That’s the number of confirmed first trimester miscarriages I had. There were more, but apparently they didn’t count because a pee stick told me I was pregnant and not a blood test.
It was the darkest, loneliest, saddest time of my life. And what made it harder is how misunderstood I felt in the midst of my emotions. Almost everyone close to me played down what had happened which left me feeling like I was being melodramatic and ridiculous.
The thing is, a miscarriage is so much more than just “a heavy bleed” It’s the loss of hopes and dreams you had for the child. It’s the loss of who that child could have/should have/would have been. It’s an achingly painful loss that can’t be fully understood unless you’ve been through something similar.
What made it harder to deal with were the flip comments I got from well meaning friends. I know they never meant to be cruel but a lot of what was said to me, which was meant to comfort me, almost always landed up hurting me even more or making me so angry and causing me to withdraw even further from the people I was closest to.
Here are a few of the pearls I’ve received:
- At least you know you can fall pregnant.
- Rather now than later
- You’ll fall pregnant again in no time
- There was probably something wrong with “IT” (referring to the baby I had lost)
- At least you lost “it” early on
- Don’t cry, it’s not the end of the world
None of those comments comforted me in any way, shape or form, they hurt me more. They caused me to feel even more alienated and isolated from everyone around me. They caused me to feel like even more of a failure as a woman and a would be mother.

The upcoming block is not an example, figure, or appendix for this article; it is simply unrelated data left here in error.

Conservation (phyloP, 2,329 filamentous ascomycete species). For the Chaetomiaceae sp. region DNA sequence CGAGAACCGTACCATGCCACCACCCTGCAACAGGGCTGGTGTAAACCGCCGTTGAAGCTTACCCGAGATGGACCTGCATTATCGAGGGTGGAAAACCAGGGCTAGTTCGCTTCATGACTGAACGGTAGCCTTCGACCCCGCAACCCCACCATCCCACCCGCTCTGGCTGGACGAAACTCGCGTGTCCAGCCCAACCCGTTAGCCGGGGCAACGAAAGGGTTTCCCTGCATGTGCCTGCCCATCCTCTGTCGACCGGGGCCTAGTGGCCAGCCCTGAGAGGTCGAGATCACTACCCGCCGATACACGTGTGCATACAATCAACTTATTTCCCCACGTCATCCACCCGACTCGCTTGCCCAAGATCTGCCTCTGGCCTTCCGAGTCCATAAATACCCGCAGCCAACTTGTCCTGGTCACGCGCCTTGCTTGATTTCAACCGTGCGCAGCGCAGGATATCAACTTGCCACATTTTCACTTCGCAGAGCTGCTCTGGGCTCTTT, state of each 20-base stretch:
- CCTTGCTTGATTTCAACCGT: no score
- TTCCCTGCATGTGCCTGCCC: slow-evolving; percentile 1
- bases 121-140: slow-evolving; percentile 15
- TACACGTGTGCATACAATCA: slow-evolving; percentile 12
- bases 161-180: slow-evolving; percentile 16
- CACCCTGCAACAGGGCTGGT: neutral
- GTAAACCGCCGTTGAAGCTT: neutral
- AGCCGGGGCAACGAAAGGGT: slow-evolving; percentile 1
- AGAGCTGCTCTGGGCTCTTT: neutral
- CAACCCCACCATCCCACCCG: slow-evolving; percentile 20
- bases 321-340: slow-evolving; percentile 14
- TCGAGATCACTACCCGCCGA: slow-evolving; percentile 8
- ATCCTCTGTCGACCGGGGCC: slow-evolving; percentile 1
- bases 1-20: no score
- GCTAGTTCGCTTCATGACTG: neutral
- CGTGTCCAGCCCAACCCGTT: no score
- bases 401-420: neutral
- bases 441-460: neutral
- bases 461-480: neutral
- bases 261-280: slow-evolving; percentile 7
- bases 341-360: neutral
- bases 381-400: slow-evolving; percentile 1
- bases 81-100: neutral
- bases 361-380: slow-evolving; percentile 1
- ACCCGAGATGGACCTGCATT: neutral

Recently, I came across a video by Stylist Magazine, where they interviewed 7 women who spoke about their miscarriages and their experiences of how others supported them through it all and what they needed and wanted most in terms of comfort from those around them.
Here is the video:
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Sometimes, the most powerful thing you can say, in ANY situation in life is:
“I’m so sorry this happened to you, what can I do to help?”
Did you know that one in four South African women will experience at least one miscarriage? That means that chances are high that you know someone who has gone through this, so I hope this video and post will help you say the right thing and be the friend your friend needs during her time of grieving.